She is an amazing piece of adventure literature with a dark side to it. The darkness comes not from the mysterious land through which the adventurers travel, nor from the calamity of natural disaster and disease that runs throughout the story. The darkness comes from a deep place within the story’s metaphors, from the author himself one might say.
H. Rider Haggard was on of the preeminent adventure novelists of the Victorian Age. He paved the way for other writers such as Robert E. Howard, creator of Conan the Barbarian. Haggard gave us one of the first and most long lasting adventure heroes, Allan Quartermain, a character that was recently resurrected as a character in Alan Moore’s League of Extraordinary Gentlemen. An entire genre sprouted from Quartermain, that of the Lost World fables. But even in this much loved character’s debut, King Solomon’s Mines, a good deal of that darkness is present.
That darkness comes from the almost industrial system of imperialism which England had created and perpetuated for several decades, but was soon being a global mission in the days of Queen Victoria. The British were sending their missions far and abroad to all corners of the Earth, and everywhere they found lacking, they provided their imperialism, from much of which the world is still reeling today.
She does not have a vast invasion force, but there is no need for one. What She does have is a hero that knows just what to do in most situations, keeps a level head, but plows through existence and over people quite a lot. It’s hard to not read so much imperialist dogma into She at times. In the first encounter with the Amahaggar tribe the reader is introduced to the first non-civilized
While the imperialist hero, Horace Holly, does good things, he isn’t often regarded in the most flattering manner. He is often described as ugly, and even admits himself to being rather uncomely and somewhat of an ape. His nickname from the tribal elder, Billali, is Baboon in reference to his ungainly stature more than anything. His attitudes to people other than himself and his adopted son Leo are less than palatable on occasion. While he does seem to have no real problem with the Arab member of their crew who survived the ship crashing along with them, he does end up inadvertently killing the man while trying to save him from being a victim of the savage cannibalistic nature of the tribes people they first encounter. When he finally encounters Ayesha, or She-who-must-be-obeyed, he is escorted deep into her cave home, following the chief elder as the old man keeps himself prostrate the entire length approaching the mysterious queen. Holly is told by the elder to kowtow in a similar fashion, but his British pride disallows that option and he holds himself above the man, thinking he would be worse off to show such fealty immediately before even getting to know this enigmatic overlord. He meets her as an equal, which is important from a character stand point, but certainly paints a color of disdain over the extremely reverential native beside him.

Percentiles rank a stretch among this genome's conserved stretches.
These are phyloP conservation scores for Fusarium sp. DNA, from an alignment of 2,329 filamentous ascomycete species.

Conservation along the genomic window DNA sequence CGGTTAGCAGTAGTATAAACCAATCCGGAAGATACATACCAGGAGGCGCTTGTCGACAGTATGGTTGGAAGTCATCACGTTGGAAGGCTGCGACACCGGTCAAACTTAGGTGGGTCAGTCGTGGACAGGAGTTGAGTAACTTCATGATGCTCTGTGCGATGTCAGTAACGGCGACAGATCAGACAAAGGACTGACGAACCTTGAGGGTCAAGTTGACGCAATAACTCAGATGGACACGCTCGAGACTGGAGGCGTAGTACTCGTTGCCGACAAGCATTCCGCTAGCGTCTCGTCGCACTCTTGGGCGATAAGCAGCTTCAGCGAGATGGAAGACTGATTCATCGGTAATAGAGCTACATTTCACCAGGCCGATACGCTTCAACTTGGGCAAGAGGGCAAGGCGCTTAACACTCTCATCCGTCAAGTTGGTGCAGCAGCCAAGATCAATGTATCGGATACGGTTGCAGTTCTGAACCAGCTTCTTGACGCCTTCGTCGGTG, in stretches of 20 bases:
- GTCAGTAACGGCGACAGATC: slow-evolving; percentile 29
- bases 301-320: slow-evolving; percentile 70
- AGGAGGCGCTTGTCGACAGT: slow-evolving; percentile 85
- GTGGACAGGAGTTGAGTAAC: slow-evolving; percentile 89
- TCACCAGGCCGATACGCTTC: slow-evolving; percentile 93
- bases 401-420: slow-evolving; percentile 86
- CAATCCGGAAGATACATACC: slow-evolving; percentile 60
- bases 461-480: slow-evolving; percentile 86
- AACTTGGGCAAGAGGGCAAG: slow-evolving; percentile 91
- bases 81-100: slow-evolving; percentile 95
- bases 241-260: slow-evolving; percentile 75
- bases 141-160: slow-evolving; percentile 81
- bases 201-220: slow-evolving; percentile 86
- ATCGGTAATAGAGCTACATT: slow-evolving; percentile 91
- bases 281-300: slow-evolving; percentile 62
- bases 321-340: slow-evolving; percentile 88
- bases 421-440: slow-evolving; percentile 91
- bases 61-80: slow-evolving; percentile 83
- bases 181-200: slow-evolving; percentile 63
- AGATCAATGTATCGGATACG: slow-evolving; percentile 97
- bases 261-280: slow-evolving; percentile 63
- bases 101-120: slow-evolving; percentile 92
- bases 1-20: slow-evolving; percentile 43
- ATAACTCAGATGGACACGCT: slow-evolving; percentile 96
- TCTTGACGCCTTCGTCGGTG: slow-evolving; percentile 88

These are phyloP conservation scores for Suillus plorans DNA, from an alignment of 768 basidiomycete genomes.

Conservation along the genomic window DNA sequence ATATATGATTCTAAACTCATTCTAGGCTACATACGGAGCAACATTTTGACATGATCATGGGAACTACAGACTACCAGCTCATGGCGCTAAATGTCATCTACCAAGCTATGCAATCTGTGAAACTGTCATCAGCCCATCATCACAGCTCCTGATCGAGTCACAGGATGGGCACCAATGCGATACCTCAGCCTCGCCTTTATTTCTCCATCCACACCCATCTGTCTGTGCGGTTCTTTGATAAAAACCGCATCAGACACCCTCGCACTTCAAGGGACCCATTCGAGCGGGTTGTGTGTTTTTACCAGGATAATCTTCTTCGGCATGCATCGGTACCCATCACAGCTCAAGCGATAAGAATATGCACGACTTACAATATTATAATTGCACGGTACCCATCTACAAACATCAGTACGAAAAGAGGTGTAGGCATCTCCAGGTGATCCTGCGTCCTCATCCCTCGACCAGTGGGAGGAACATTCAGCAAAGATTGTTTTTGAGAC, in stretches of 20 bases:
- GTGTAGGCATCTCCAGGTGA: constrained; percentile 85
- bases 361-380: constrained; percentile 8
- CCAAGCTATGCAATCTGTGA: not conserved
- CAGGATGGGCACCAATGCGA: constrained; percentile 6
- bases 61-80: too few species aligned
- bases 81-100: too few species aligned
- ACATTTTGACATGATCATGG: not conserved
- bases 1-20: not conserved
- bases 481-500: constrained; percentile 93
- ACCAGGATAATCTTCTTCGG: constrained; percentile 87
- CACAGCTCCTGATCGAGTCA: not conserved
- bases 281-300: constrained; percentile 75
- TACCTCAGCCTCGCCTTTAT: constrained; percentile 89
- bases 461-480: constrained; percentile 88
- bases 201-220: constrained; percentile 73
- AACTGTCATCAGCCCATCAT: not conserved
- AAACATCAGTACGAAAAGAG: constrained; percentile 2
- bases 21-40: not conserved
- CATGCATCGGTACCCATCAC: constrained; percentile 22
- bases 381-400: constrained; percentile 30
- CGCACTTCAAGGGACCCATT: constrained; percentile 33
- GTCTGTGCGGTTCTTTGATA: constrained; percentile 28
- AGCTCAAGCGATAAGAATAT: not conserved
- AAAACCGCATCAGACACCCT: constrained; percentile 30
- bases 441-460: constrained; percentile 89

There is a lot of inherent racism in Lost World stories mostly stemming from the uncultured, often animalistic tribes people that are constant elements within the genre. And was this really an active purpose the author set out to achieve, or was the tonality of these elements more a product of the ignorance of the period? Probably a little from both columns. It’s hard to separate culture from personal intent often. Is it not the job of the artist to reflect the times in which they live? Much like Joseph Conrad’s Heart of Darkness’s reception, the racism isn’t a product of the book but rather the imperialist culture that book examines.